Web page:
Are you Properly Managing Federal High Value Assets?

Dissecting OMB Memorandum 17-09 to Meet DHS Directives

Department of Homeland Security (DHS) Binding Operational Directive 16-01, Securing High Value Assets, is an immediate and compulsory directive for federal agencies requiring the identification of high value assets and assessment of their risk and security status.

Issued in December 2016, Office of Management & Budget (OMB) Memorandum 17-09: Management of Federal High Value Assets, contains guidance for the handling of systems deemed High Value Assets (HVAs) by the federal government, including the handling of information related to HVAs, a requirement of Department of Homeland Security Binding Operational Directive 16-01. The memo defines such assets as those that “enable the government to conduct essential functions and operations, provide services to citizens, generate and disseminate information, and facilitate greater productivity and economic prosperity.”

The goal of HVA initiative is to enhance risk management by instituting a framework for the continuous process of planning, identifying, categorizing, prioritizing, reporting, assessing, and remediating HVAs. This enables agencies to clearly understand the risks facing their most critical assets. Information gained utilizing this framework can be integrated into IT modernization efforts to focus scarce budget dollars where they can be most effectively utilized to improve security posture and enhance mission delivery.

To be successful with this initiative, agencies must take a strategic enterprise-wide view of risk that accounts for all critical business and mission functions when identifying HVAs. They must then establish appropriate governance of HVA activities across the enterprise, integrating HVA remediation activities into agency planning, programming, budgeting, and execution processes. Implementing the HVA process enables agencies to better understand the specific security needs of their most critical assets. In addition to identifying their HVA inventory, agencies must update this list at least annually and report to OMB and DHS. Senior Agency Officials for Privacy must ensure required privacy documentation, including any Privacy Impact Assessments, are complete, accurate, and up-to-date for all HVAs that involve PII.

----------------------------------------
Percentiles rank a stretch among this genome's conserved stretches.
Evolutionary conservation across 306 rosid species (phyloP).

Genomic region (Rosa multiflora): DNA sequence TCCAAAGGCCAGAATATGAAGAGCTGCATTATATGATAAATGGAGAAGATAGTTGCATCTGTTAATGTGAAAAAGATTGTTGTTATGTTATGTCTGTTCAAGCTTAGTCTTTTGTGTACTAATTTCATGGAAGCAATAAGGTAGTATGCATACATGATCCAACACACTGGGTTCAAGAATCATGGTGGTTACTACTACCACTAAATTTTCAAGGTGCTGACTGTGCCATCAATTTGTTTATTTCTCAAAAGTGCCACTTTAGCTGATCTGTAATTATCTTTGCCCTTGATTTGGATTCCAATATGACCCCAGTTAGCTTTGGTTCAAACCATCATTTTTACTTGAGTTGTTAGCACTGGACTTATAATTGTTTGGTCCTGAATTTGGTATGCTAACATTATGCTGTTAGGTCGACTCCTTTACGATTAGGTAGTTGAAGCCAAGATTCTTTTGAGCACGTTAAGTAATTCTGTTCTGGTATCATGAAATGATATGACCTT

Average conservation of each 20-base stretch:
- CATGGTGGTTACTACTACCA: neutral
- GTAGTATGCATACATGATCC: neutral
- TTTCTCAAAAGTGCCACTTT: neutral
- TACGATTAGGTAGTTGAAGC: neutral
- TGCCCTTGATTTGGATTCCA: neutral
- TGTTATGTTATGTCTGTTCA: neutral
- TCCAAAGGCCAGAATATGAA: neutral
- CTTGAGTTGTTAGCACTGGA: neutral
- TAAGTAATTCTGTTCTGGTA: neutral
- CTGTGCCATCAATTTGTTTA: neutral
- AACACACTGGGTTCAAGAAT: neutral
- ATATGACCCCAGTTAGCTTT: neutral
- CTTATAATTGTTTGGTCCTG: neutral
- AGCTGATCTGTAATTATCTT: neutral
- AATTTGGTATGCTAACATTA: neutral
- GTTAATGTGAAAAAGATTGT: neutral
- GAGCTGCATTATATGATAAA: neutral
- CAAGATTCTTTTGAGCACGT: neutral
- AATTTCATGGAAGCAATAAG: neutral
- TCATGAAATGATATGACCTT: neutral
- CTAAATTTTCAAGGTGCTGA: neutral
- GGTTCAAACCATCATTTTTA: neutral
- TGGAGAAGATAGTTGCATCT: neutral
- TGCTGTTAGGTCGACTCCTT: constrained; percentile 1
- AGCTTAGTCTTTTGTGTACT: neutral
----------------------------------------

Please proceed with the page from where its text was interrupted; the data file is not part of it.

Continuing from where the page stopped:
The HVA Process Framework includes specific actions that make up the continuous HVA process:

  • Plan: Prepare for the HVA process, including stakeholder engagement, governance and oversight, third party engagement, and incorporation of HVA activities into broader agency IT planning.
  • Identify: Examine systems from the agency’s perspective, adversary’s perspective, and enterprise-wide perspective to determine those assets which may be considered HVAs.M 17_9 HVA News Post - Properly Managing High Value Assets TalaTek Colors
  • Categorize: Organize information systems based on (among other things) system function, what kind of and how much information the system contains, the system’s importance to the agency’s mission, and the scale of impact from system loss or compromise.
  • Prioritize: Rank HVA systems in terms of risk, considering the categories of threat, vulnerability, and consequence.
  • Report: Agencies are responsible for keeping their internal HVA lists up-to-date. All CFO Act agencies are required to report their HVAs to DHS on an annual basis.
  • Assess: The HVA system(s) will be assessed by DHS through a Risk and Vulnerability Assessment (RVA), Security Architecture Review (SAR), and any additional services as deemed necessary.
  • Remediate: Agencies will receive a detailed report from DHS regarding the HVA system including recommended actions to address the findings.

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Contribution from Maureen Aubrey, TalaTek Senior Information Security Consultant

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